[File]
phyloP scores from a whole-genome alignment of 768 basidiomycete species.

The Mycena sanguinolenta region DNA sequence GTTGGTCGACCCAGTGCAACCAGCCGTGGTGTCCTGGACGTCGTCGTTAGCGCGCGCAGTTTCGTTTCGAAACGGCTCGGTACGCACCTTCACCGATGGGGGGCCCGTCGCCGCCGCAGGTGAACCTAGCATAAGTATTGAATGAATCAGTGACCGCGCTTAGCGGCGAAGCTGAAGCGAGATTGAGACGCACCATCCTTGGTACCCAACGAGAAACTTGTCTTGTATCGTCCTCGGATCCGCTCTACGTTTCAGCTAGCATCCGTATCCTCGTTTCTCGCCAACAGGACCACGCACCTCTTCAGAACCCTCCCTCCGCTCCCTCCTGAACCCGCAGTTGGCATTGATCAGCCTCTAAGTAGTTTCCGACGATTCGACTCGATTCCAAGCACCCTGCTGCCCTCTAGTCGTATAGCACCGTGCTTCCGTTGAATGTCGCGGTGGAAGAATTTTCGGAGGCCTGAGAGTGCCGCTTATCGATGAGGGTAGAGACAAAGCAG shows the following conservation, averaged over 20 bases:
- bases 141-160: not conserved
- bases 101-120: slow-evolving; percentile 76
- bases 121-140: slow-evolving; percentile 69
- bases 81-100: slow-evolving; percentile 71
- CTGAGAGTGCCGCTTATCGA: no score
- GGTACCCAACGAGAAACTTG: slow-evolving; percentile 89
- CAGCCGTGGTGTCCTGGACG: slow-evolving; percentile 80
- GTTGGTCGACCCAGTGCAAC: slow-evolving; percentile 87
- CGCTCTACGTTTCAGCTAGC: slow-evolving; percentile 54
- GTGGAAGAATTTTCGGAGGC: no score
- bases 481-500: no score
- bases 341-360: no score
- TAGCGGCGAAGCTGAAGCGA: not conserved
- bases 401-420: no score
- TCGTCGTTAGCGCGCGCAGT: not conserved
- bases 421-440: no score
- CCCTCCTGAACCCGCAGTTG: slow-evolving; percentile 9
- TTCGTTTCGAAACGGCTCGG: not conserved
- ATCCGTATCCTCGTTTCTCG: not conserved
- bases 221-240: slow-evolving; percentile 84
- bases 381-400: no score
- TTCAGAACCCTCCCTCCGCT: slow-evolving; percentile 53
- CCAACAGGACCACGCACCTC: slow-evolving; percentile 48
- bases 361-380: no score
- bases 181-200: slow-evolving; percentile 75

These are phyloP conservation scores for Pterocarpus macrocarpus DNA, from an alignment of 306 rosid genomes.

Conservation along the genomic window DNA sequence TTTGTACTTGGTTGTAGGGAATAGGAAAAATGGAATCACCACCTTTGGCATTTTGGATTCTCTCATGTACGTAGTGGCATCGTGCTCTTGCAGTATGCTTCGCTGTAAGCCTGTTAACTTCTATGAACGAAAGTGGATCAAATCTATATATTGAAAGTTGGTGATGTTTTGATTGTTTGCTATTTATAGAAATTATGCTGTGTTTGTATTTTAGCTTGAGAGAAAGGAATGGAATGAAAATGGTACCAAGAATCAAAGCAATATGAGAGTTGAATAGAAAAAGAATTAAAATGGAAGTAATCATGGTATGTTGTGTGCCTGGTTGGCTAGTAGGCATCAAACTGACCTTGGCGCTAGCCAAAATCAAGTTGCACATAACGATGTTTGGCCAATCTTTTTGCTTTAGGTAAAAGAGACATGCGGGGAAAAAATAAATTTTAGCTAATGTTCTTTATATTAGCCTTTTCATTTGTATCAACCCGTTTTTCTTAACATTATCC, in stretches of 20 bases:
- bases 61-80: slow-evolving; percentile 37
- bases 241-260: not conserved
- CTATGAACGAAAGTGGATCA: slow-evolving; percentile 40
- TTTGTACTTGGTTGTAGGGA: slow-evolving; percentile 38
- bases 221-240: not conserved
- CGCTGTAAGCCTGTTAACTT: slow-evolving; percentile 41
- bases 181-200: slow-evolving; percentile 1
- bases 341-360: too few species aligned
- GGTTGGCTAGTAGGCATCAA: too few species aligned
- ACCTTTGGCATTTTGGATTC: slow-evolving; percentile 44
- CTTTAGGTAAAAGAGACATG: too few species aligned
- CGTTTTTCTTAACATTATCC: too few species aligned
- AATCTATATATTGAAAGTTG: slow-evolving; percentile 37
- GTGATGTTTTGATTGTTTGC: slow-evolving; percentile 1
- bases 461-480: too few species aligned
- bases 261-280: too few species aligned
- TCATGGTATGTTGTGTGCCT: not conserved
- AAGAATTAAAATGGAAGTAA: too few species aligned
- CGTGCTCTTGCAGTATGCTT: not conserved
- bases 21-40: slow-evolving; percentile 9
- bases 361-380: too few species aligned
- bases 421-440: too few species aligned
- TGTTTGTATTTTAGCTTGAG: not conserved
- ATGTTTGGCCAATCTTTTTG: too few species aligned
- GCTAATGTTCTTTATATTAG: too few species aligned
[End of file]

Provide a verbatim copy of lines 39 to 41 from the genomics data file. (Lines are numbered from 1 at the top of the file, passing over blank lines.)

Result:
- ACCTTTGGCATTTTGGATTC: slow-evolving; percentile 44
- CTTTAGGTAAAAGAGACATG: too few species aligned
- CGTTTTTCTTAACATTATCC: too few species aligned